The above sale for 100 pounds of two tracts totalling 350 acres on Black River was found in Cumberland Co., NC, DB 21 on p. 18 as made on 19 May 1802. Hardy Bryan was a resident of Johnston Co., NC, at the time. Per DB 14 pp 112-114, Hardy Bryan was also a resident there when he originally bought those same two tracts from David Bell, also of Johnston Co., on 16 Jul 1794 for only 20 pounds. Johnston Co. bordered Cumberland Co. to its NE prior to 1855, when Harnett Co. was formed from northern Cumberland. The 200 acre tract interestingly was partly bounded by William Bryan's "own line". The Cumberland Co. GRANTEE deed index has William Bryan buying 350 acres on Turkey Pen Branch in 1768 from Charles Falkner. Jean Mayo Hirsch's RootsWeb World Connect (RWWC) database "7213" has POSSIBLY the same Hardy Bryan [b. 4 Jun 1753 Johnson (sic) Co., NC] as a brother of William M. Bryan, Jr. [b. 18 Jul 1747 Johnson (sic) Co., NC].
I found a John Griffin Sr. deeded land to John Griffin Jr. in 1758-1765 Johnston Co., NC, per the Book 6 Grantor/Grantee Index. (There were no other John Griffin listings prior to 1790 when the subject John Griffin had clearly settled in Cumberland Co.) He can't be the subject John Griffin Sr., whose son John Jr. was not born until ABT 1792. Since I have found no evidence that the subject John Griffin Sr. was ever in Johnston Co., I doubt that he named son Hardy Griffin [b. ABT 1778 in NC] after the above Hardy Bryan. I similarly doubt John named son Asa Griffin [b. 1797 NC] after Asa Bryan [b. 1750 of Johnston Co., NC per Ruthie Crandall's RWWC database ":3220669"]. Hirsch has that Asa Bryan descends from: Lewis Bryan 1729 < John Bryan ABT 1686 < Lewis Bryan Sr. ABT 1658 < John Bryan Sr. ABT 1630. She also has that Hardy Bryan descends from: William Bryan 1724 < Needham (I) Bryan 1690 < William Bryan ABT 1669 < John Bryan Jr. ABT 1650 < John Bryan Sr. ABT 1630.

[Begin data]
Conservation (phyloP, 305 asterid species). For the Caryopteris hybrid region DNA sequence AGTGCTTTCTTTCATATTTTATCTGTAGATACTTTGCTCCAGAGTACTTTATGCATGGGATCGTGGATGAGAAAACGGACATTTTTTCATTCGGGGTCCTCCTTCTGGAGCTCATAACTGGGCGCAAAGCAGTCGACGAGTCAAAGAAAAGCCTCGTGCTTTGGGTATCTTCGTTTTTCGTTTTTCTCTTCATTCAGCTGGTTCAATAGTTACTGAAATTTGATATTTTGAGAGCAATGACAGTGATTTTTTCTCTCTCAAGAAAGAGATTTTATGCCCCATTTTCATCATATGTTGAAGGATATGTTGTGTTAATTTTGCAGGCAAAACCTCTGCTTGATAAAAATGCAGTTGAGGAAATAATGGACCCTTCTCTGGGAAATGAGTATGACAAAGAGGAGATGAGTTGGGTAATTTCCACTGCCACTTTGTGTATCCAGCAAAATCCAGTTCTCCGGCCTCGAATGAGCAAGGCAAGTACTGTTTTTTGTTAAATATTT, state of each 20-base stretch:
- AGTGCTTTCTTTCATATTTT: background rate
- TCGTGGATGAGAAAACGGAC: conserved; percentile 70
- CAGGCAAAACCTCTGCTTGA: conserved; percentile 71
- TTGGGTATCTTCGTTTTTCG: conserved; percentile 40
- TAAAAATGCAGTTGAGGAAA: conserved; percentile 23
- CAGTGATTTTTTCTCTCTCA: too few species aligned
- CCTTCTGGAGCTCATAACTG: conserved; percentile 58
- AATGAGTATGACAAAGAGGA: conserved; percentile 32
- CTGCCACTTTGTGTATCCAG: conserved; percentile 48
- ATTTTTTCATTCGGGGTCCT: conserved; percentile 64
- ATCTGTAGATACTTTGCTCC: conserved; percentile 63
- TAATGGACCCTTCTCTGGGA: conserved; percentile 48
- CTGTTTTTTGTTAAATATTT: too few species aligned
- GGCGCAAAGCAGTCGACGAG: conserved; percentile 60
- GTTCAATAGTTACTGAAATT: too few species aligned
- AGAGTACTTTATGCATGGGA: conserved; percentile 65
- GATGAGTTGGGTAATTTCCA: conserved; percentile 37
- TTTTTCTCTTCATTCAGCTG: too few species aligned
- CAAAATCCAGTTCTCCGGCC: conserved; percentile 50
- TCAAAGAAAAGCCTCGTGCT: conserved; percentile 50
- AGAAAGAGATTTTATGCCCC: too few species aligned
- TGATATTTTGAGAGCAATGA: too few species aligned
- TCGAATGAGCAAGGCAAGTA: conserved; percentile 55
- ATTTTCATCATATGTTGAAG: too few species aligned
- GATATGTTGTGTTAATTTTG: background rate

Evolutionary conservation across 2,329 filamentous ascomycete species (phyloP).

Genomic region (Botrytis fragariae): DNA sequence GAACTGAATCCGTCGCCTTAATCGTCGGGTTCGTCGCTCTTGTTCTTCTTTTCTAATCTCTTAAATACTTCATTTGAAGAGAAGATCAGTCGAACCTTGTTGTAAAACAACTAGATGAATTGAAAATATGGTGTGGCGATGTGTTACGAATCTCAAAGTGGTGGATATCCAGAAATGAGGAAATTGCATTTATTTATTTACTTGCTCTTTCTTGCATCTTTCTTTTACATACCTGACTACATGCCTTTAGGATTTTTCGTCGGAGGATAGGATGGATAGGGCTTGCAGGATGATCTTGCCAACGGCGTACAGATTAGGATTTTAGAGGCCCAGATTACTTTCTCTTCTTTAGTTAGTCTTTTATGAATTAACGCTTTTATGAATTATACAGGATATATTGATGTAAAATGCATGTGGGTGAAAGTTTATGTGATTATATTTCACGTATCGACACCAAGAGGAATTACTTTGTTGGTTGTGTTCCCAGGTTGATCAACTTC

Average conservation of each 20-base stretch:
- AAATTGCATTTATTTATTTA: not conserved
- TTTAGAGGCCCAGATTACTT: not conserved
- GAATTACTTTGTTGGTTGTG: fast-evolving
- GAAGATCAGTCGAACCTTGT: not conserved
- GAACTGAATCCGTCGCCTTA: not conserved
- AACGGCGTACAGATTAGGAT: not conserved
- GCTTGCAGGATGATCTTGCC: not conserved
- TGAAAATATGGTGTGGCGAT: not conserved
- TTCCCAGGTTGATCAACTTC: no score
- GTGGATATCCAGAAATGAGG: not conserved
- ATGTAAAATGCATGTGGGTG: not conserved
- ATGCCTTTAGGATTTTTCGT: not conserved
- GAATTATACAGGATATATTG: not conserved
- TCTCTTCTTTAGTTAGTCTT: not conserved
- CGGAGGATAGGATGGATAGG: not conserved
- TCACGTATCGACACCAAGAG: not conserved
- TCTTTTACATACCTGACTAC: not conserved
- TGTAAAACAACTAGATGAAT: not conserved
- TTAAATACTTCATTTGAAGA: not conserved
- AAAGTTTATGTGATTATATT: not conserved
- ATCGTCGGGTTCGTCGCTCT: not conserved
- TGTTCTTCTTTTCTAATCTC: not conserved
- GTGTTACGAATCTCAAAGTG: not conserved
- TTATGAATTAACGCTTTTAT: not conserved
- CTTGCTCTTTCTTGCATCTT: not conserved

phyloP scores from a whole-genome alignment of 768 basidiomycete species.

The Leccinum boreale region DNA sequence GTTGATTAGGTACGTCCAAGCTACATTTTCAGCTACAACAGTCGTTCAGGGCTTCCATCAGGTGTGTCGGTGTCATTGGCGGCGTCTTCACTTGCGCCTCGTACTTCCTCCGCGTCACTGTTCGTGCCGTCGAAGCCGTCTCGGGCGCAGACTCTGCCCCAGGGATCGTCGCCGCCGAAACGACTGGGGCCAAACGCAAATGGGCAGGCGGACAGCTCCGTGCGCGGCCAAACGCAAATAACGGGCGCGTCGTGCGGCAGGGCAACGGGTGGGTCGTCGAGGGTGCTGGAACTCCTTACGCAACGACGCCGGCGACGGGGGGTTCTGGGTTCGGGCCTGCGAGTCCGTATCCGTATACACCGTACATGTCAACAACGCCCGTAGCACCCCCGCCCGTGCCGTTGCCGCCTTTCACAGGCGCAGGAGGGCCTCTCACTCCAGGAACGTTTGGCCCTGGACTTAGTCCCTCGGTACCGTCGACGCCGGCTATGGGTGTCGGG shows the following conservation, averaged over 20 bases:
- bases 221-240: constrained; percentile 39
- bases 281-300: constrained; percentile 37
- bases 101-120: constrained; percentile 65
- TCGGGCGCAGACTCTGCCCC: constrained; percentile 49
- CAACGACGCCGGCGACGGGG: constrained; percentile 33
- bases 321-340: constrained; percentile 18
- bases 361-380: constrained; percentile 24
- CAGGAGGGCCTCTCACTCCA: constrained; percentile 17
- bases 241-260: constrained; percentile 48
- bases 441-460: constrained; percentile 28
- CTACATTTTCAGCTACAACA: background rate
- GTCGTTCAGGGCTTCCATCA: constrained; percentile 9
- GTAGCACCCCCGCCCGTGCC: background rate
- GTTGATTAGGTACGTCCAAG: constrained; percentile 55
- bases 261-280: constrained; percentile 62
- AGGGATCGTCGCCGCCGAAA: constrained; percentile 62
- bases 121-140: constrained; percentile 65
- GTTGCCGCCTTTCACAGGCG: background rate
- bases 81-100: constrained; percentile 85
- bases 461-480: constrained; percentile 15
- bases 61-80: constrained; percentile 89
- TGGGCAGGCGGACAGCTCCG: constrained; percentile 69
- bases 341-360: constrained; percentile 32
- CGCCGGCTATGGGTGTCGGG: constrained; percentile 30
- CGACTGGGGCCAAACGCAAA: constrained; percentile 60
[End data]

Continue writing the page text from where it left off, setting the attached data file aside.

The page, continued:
Dan Griffin contacted me in May 2011 and had PROPOSED that Joseph Griffin of 1790 & 1800 Cumberland Co., NC, was LIKELY the father of his brick-wall, Henry Griffin b. 1788 who married Edith Utley in Cumberland Co. (on 5 Dec 1810 per Chris Coffield's RWWC database for Henry Griffin URL below:
and who is listed as born in NC in census records. Dan's extensive deed research indicates Joseph's land, bought first in 1787 on Beaver Dam Branch, was basically adjacent to that of William Utley's on Goodrich Creek in Cumberland Co., in the far northwest corner of the county.